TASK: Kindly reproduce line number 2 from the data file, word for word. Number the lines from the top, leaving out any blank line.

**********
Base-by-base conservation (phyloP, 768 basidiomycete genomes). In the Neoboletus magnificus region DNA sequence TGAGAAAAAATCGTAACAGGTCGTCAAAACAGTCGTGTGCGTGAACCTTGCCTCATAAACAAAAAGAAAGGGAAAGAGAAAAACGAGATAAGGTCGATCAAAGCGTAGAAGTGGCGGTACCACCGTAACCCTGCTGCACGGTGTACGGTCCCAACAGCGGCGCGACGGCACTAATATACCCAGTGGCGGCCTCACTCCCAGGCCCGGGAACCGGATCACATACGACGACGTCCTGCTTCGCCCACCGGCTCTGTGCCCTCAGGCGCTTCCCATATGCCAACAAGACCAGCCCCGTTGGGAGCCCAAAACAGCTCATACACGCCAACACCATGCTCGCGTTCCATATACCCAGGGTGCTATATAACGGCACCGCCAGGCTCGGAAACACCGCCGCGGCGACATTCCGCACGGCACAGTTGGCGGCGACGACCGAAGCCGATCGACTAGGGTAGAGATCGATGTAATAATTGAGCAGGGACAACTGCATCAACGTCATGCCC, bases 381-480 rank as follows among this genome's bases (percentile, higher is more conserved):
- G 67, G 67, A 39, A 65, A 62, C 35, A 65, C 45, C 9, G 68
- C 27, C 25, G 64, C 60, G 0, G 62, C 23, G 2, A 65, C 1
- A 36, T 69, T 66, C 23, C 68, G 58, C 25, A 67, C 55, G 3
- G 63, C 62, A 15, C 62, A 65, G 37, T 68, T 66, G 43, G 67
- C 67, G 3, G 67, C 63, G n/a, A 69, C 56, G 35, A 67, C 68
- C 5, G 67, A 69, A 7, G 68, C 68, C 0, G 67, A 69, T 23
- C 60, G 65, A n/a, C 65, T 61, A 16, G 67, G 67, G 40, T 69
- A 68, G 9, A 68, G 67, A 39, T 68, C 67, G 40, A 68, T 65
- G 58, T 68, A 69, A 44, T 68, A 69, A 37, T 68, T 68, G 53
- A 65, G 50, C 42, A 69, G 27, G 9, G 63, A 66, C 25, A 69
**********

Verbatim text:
- G 67, G 67, A 39, A 65, A 62, C 35, A 65, C 45, C 9, G 68